Fast, pray for peace
This weekend, Sept.7 and 8, has been designated by Pope Francis as a time of “Fasting and prayer for Peace in Syria, the Middle East and throughout the world.” Bishop Marcus Lohrmann of the NW Ohio Synod of the Evangelical Lutheran Church in America has asked its members to join their Roman Catholic brothers and sisters in observing that call which has special urgency for our nation because it comes just before Congress returns to Washington to take up the question of military intervention in Syria.
In the midst of all the talk of retribution, military action, bombing, etc., we hear the voices of many religious leaders calling us to stop and reflect on the teachings of their respective church bodies. Will we take the time to listen to those voices? Will we take the time to convey similar messages to members of Congress?
The U.S. Catholic Conference of Bishops has issued a petition urging Congress to choose dialogue and diplomacy in Syria, noting “the path of dialogue and negotiation between all components of Syrian society, with the support of the international community, is the only option to put an end to the conflict and to the violence that every day causes the loss of so many lives. …”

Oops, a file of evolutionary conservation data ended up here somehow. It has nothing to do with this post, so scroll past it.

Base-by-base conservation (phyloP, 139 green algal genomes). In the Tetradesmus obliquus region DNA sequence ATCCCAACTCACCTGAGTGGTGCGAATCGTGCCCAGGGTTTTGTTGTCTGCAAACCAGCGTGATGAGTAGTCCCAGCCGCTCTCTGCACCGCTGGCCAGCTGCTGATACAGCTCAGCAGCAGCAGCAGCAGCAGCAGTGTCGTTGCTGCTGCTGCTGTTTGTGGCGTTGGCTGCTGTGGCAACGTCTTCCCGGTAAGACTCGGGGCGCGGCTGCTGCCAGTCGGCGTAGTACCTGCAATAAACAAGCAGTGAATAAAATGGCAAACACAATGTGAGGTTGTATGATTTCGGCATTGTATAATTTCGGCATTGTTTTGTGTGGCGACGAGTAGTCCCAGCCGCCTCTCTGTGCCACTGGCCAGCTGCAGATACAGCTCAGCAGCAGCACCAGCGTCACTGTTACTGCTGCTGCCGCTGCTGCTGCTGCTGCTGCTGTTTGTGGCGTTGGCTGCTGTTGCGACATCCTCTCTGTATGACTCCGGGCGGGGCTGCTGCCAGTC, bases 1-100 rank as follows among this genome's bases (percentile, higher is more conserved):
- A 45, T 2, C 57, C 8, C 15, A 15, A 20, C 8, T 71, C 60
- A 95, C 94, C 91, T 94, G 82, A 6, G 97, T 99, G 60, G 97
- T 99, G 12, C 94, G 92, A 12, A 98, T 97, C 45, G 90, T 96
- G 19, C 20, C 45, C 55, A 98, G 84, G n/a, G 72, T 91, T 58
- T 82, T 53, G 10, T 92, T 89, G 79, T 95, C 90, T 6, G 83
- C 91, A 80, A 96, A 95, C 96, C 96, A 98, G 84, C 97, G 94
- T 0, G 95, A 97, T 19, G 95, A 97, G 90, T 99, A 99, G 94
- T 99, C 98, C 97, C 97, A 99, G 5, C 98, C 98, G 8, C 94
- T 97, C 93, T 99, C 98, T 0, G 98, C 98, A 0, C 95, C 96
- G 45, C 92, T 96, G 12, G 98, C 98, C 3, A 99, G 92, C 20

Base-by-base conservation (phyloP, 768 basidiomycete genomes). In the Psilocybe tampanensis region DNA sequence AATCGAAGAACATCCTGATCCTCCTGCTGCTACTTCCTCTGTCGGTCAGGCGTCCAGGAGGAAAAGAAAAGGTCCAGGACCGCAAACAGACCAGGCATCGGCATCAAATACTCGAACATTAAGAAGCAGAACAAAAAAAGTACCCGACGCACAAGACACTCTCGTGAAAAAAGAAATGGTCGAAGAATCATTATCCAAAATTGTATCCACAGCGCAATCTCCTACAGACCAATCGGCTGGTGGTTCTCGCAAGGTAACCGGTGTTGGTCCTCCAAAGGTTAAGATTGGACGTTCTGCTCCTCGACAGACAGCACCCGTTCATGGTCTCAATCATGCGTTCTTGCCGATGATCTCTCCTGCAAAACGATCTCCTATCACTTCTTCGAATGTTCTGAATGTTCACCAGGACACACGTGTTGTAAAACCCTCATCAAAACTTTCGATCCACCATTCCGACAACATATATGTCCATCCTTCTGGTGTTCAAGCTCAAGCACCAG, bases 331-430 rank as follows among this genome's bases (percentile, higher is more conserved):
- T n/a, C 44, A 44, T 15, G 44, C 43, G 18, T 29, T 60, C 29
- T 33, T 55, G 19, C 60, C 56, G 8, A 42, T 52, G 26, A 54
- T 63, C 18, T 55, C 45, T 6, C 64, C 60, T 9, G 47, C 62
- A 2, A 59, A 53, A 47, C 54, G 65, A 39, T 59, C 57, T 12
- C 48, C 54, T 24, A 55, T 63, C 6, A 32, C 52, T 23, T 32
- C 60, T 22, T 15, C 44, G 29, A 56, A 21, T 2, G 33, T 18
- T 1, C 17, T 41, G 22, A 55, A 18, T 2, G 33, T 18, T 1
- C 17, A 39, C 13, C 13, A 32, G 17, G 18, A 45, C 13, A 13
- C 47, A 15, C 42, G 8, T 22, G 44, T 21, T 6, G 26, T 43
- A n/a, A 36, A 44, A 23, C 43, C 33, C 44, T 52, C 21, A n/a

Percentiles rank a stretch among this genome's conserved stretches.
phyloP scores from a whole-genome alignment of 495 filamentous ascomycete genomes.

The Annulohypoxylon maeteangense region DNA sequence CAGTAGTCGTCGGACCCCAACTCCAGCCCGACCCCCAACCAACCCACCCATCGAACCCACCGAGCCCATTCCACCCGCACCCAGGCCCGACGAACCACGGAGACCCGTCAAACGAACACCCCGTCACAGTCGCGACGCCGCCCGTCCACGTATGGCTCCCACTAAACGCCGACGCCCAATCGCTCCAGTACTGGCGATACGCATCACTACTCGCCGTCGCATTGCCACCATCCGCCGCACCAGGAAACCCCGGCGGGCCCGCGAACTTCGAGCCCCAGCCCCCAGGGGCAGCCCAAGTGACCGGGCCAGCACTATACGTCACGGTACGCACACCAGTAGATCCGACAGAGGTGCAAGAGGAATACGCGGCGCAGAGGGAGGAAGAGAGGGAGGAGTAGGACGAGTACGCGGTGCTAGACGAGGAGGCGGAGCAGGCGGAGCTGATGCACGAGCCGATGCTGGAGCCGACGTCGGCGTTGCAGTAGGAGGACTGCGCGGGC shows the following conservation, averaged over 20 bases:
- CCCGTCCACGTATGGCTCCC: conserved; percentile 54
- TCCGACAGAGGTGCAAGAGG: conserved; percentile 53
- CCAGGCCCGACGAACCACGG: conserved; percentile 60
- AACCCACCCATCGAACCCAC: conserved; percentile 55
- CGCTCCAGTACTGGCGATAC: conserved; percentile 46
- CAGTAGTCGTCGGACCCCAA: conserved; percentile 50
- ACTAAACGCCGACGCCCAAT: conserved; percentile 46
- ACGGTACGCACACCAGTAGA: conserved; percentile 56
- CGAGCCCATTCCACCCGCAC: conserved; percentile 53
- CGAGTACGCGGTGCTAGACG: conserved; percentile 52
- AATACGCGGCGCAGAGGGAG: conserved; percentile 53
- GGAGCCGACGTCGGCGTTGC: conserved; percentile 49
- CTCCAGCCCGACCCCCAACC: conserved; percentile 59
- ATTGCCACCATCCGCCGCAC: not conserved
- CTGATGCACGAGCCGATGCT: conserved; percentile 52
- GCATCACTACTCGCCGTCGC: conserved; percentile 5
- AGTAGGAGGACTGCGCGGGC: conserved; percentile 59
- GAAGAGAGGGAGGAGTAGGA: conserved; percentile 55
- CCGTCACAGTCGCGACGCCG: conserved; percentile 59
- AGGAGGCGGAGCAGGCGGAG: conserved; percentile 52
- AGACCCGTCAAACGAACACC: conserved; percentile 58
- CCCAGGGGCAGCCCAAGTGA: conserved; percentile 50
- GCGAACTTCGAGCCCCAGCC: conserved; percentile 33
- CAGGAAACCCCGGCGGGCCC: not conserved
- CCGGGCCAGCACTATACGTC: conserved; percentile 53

Mark Hanson, presiding bishop of the Evangelical Lutheran Church in America, states: “While we weep for the victims of the most recent incident, I am nevertheless convinced that any U.S. military intervention within Syria will potentially release even greater suffering on an even wider scale. … Our Christian companions in that region wonder why – not withstanding these chemical weapons attacks – the U.S. is considering an action that cannot help but increase suffering among Syrian civilians and potentially unleash a broader regional war.”
Yes, the use of chemical weapons in Syria is heinous and inexcusable – just as much as the use of similar weapons at other times, other places, by other people and groups. All such atrocities are a violation of international standards and law.
However, I believe the people of Syria, along with many others in the Middle East who are living through this time of instability, deserve our concern, compassion and accompaniment, rather than the escalation of an already horrendous war. This situation can never be solved with bombs, and calls for diplomatic efforts and true dialogue among Syrians of goodwill.